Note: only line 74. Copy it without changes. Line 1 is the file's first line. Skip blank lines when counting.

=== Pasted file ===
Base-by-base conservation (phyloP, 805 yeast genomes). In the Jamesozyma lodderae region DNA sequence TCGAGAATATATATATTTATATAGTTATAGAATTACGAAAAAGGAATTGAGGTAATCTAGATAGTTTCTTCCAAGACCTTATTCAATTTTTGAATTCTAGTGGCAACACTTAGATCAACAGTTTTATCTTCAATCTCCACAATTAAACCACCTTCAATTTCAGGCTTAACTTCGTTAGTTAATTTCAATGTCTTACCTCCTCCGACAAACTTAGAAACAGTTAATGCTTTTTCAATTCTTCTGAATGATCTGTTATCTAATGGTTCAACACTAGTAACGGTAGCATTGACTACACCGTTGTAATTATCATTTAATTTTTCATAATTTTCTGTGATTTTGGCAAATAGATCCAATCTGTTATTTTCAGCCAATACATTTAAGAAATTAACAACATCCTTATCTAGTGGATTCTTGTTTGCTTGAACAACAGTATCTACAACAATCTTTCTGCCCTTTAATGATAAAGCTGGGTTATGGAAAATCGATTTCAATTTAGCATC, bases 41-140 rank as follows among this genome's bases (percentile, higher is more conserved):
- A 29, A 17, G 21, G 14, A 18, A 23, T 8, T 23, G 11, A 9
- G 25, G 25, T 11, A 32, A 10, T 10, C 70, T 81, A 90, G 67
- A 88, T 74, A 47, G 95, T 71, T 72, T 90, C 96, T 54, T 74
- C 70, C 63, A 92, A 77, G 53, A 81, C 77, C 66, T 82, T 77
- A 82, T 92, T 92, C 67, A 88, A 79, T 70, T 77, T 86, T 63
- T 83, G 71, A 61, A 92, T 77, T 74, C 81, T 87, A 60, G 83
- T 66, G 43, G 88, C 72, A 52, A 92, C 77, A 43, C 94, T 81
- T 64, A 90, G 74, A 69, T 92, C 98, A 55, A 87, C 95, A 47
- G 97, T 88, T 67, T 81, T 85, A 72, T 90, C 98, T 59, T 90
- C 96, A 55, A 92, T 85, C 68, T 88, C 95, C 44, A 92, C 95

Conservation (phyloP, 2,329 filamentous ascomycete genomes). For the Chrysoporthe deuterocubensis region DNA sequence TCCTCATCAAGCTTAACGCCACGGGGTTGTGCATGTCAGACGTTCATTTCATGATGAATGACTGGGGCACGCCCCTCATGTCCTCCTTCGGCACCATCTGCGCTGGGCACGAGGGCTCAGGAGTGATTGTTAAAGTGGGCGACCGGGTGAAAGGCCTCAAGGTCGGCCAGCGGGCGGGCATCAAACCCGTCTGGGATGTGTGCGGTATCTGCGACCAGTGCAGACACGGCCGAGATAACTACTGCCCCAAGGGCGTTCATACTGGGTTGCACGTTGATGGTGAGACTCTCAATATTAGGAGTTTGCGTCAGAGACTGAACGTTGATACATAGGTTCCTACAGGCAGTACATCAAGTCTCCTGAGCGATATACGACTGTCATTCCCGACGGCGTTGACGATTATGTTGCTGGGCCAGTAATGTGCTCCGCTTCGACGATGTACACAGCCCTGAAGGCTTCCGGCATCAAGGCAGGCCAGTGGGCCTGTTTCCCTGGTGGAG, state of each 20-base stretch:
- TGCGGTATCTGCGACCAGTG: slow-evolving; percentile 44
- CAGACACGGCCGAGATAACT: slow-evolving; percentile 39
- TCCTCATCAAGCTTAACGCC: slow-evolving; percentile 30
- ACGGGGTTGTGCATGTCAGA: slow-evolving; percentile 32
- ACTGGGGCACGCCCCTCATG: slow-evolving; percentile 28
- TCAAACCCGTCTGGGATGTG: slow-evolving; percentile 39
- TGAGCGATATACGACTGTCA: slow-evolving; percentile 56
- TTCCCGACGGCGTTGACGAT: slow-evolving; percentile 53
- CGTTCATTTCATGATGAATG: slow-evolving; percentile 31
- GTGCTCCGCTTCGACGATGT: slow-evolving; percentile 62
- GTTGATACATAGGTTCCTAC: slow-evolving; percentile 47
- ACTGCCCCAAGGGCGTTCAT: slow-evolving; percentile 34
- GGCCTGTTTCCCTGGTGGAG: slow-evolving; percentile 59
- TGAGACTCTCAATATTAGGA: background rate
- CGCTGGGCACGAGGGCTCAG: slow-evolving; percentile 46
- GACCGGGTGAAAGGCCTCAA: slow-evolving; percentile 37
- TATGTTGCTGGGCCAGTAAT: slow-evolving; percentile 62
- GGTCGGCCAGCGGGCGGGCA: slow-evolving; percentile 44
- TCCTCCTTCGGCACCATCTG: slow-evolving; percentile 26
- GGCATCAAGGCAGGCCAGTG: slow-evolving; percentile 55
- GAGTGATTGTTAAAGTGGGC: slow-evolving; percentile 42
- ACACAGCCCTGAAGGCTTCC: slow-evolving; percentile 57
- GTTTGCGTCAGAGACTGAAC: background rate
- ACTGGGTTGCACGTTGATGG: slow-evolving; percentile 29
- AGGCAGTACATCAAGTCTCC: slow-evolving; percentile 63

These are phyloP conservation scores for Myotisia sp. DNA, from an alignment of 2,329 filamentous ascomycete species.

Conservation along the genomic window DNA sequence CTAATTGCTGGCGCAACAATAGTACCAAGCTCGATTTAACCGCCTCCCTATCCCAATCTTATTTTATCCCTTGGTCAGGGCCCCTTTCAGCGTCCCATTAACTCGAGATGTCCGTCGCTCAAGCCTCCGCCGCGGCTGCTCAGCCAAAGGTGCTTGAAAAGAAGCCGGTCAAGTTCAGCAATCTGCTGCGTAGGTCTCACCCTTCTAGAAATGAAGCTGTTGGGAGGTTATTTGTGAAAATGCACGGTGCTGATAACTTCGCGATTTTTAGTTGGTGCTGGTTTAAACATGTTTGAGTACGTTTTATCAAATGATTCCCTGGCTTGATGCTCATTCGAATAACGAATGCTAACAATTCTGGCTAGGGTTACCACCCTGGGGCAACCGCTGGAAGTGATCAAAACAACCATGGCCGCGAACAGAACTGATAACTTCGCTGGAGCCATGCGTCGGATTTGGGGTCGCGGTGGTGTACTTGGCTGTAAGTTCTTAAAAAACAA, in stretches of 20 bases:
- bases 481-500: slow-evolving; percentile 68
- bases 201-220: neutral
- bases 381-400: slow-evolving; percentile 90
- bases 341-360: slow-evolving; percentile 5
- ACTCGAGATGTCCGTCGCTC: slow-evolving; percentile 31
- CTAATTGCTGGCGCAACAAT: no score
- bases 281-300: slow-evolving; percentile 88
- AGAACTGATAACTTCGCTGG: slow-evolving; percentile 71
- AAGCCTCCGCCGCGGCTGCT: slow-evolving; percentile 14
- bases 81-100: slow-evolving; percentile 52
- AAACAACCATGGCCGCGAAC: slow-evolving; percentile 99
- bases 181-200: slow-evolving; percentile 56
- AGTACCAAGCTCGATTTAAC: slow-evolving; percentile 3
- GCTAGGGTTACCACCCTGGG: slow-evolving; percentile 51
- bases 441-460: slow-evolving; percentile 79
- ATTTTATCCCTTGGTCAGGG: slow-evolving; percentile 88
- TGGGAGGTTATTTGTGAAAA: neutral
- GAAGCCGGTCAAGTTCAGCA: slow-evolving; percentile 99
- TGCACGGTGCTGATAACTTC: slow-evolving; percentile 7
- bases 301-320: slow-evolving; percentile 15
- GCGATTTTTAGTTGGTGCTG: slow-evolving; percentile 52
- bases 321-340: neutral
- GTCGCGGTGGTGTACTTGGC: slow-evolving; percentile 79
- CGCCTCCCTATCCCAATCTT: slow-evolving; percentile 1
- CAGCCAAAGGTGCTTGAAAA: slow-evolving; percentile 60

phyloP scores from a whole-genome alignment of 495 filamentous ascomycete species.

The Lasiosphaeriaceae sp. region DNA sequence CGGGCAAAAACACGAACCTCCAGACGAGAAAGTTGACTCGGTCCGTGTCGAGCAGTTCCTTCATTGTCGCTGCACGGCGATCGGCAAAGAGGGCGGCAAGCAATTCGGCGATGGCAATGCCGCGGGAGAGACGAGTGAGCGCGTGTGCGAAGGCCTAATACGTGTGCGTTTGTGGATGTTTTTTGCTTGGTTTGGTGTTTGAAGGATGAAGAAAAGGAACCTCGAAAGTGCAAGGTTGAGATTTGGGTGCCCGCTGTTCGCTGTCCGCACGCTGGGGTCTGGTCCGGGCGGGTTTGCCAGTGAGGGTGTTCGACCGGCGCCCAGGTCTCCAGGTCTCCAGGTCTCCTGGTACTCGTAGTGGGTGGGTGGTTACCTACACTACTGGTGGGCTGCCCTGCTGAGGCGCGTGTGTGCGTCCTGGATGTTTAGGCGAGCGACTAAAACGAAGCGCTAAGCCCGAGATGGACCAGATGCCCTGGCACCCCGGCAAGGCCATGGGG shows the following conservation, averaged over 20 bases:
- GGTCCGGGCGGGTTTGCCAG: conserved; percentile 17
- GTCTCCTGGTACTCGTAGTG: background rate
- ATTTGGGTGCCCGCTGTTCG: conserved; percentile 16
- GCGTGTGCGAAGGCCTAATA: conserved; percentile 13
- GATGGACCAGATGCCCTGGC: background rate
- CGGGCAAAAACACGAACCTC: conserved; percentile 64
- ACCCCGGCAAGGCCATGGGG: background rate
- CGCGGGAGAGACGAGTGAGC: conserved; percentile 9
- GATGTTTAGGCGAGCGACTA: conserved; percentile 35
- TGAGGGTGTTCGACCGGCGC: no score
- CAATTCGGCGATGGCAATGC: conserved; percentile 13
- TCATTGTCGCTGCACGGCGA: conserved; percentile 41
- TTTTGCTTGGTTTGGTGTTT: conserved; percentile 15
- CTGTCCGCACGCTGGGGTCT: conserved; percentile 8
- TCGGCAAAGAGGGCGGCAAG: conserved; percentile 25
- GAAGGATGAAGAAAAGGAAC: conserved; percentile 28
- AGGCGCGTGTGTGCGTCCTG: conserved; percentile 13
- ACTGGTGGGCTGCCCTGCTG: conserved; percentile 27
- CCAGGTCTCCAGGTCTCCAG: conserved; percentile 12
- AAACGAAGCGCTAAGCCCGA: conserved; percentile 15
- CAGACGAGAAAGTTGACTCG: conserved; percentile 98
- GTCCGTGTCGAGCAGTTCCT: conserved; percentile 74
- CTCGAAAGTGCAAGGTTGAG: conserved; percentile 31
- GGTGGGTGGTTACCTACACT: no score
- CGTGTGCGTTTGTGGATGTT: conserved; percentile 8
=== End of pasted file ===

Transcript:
- CGCGGGAGAGACGAGTGAGC: conserved; percentile 9